Sativa = Quickie
PAX Orange Dank Sativa Vape
I’m bringing up this one first because, well, it helped me finish the fastest. Usually, I like to take my time with things techniques like edging (deliberately prolonging climax), which can help heighten the experience, with or without cannabis, but apparently not so with this sativa vape. I finished in half the time I expected, pretty consistently each time I’ve tried it.
When to use this: If I’m looking for a quickie, or if I want to qualify for an orgasm race for sprinting.
Indica = Ride the High Tide
PAX Vanilla Kush Indica Vape
After trying the sativa, I had to try an indica. Unlike sativa, indica tends to chill people out (myself included), so I was curious what an indica strain would do to my orgasms. This time, I took my time with things, and had a nice, pleasurable orgasm. It kind of reminded me of an experience I had way back in college when I was in Amsterdam and ate a mysterious edible (I think it was a space cake or moon cake?), had sex with my partner, had a great orgasm, and promptly fell asleep.
When to use this: When I want to have an orgasm before falling into a deep slumber. When I want to feel like I’m in the middle of a peaceful part of the ocean—but without the fear of sharks—with the waves rocking me back and forth…
Which one was better?
Hard to say, to be honest. Both experiences were different and interesting in their own way, and I can see one being more interesting/helpful than another in certain instances. I personally prefer indicas/relaxing effects over the cerebral effects, so that’d what I’d probably stick with, but it’s great to know that there are a variety of things I can do (with cannabis and with other things) to explore my pleasure.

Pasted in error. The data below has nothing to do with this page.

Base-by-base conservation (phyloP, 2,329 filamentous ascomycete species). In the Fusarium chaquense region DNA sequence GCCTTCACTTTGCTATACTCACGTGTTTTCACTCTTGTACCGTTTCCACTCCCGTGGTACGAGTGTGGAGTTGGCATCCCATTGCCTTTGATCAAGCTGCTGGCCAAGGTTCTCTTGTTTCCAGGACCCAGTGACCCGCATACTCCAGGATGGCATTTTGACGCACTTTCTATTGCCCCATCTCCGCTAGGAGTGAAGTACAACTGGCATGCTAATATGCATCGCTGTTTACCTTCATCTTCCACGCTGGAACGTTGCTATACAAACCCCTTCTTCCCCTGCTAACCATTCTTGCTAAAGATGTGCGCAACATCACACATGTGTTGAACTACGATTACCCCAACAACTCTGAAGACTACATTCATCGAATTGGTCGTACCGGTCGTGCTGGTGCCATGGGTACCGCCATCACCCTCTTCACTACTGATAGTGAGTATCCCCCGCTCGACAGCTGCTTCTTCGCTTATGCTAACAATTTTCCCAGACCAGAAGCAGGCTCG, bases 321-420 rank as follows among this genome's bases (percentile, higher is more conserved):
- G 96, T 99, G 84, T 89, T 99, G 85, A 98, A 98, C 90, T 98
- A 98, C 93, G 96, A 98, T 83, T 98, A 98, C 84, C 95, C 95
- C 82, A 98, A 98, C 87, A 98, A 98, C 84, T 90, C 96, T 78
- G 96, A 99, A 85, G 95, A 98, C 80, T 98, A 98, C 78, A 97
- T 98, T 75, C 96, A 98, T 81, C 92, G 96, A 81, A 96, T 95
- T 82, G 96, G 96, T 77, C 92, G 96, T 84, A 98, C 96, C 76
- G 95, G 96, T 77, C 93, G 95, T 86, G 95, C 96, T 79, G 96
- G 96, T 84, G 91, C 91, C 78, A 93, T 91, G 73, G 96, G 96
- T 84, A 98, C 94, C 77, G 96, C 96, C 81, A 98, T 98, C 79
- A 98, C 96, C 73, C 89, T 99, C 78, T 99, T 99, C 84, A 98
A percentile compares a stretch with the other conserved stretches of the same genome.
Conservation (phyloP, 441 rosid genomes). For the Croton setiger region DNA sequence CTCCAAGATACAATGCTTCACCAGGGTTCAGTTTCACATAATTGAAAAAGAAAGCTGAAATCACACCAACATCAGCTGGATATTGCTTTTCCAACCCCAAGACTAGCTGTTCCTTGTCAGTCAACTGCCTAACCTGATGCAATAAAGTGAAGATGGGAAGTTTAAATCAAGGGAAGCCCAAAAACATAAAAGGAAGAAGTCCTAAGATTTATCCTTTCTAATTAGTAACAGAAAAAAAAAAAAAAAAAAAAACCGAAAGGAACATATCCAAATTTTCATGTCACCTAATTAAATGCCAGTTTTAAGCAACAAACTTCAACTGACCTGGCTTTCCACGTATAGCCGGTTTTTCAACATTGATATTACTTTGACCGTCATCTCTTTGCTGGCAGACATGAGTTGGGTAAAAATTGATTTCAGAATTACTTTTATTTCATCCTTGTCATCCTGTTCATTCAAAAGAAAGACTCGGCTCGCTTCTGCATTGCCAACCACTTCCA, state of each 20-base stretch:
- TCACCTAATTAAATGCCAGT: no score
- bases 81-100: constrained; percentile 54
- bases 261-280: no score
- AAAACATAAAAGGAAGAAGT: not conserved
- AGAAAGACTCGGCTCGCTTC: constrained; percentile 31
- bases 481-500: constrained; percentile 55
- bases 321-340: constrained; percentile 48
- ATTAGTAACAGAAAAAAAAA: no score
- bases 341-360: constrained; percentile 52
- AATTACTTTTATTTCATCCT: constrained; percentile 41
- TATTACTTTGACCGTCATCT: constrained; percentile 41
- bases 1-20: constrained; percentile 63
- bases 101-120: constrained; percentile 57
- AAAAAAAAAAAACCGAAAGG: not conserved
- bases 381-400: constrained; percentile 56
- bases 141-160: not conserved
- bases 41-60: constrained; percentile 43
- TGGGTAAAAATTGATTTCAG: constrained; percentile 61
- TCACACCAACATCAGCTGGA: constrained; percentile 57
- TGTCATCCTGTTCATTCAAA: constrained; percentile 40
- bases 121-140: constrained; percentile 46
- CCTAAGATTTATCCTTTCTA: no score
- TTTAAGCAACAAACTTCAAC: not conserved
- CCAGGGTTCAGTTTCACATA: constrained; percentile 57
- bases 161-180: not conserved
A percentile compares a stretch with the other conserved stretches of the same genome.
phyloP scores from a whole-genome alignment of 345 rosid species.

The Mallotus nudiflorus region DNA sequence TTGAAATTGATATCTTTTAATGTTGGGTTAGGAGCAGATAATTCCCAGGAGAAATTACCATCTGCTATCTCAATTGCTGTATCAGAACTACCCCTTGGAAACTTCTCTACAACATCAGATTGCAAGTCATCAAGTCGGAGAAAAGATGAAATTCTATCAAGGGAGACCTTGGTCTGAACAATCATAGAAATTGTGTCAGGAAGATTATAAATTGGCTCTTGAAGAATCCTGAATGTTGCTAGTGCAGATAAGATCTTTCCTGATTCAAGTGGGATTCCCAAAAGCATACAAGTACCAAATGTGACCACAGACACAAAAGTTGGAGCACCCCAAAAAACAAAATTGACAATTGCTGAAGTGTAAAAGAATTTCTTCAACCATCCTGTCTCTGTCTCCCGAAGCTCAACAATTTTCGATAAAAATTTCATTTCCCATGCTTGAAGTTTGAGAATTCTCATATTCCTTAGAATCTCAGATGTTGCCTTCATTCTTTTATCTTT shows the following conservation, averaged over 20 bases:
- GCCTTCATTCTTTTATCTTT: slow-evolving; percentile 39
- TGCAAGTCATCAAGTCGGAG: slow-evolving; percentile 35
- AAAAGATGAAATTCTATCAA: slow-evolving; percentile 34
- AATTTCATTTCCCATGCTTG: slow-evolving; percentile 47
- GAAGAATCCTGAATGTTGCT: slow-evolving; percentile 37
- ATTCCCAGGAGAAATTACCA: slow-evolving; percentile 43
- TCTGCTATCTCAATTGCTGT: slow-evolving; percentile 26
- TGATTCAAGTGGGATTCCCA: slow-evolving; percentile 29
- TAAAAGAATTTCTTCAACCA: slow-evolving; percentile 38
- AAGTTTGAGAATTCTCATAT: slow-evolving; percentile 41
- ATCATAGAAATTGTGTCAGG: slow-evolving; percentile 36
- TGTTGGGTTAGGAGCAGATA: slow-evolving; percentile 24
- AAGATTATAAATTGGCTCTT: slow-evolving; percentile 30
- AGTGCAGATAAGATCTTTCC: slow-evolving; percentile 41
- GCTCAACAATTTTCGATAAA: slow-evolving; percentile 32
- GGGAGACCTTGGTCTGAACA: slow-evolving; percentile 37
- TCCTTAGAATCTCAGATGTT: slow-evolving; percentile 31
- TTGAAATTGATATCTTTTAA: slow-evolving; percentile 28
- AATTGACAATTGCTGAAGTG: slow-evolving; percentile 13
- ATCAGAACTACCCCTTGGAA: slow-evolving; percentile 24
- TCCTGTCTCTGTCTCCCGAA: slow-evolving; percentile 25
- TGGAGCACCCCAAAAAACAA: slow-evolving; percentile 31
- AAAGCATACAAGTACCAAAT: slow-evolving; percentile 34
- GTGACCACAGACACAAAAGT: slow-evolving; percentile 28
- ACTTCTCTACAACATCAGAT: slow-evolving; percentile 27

Furthermore, upon doing research for this article, I came across Ashley Manta’s experience testing an Indica and Sativa, and for her, the indica was much, much quicker for her than the sativa, which is the exact opposite of what I found in my experience. Granted, they were two different strains of indica and sativa, they were flowers versus pods, we probably tried different things at different dosages, I don’t have other data besides what was written, and we’re different people with different preferences/bodies/lives… but I think that underscores just how much individual preferences and reactions matter, too.
At the end of the day, I recommend what we always recommend at Lioness for trying anything: Self-experiment and see what works for you. Get to know your own body because that’s what matters most. After all, it’s a huge reason why we created the Lioness Vibrator so it can be easier to try new things, observe, and reflect on your own pleasure (for better sex and orgasms, with the vibrator and without).
Go forth and explore
Whether you are a seasoned cannabis user or have never tried it before, I recommend trying new things and seeing how they affect you. It can be anything from cannabis products, different techniques, a bit of alcohol, new toys… pretty much anything that intrigues you. You don’t have to try everything under the sun, but adding something new to your life now and then can add a zest to your life than routine can never produce.
Intrigued or want your own data? Take a look at The Lioness
Lioness is the first and only vibrator that helps you improve your orgasms.
The world’s most advanced rabbit-style vibrator. Precision sensors let you literally see your arousal and orgasm. Experiment, understand yourself, and have better orgasms—after all, as the saying goes, “never measured, never improved.”
Click here to learn more about the Lioness.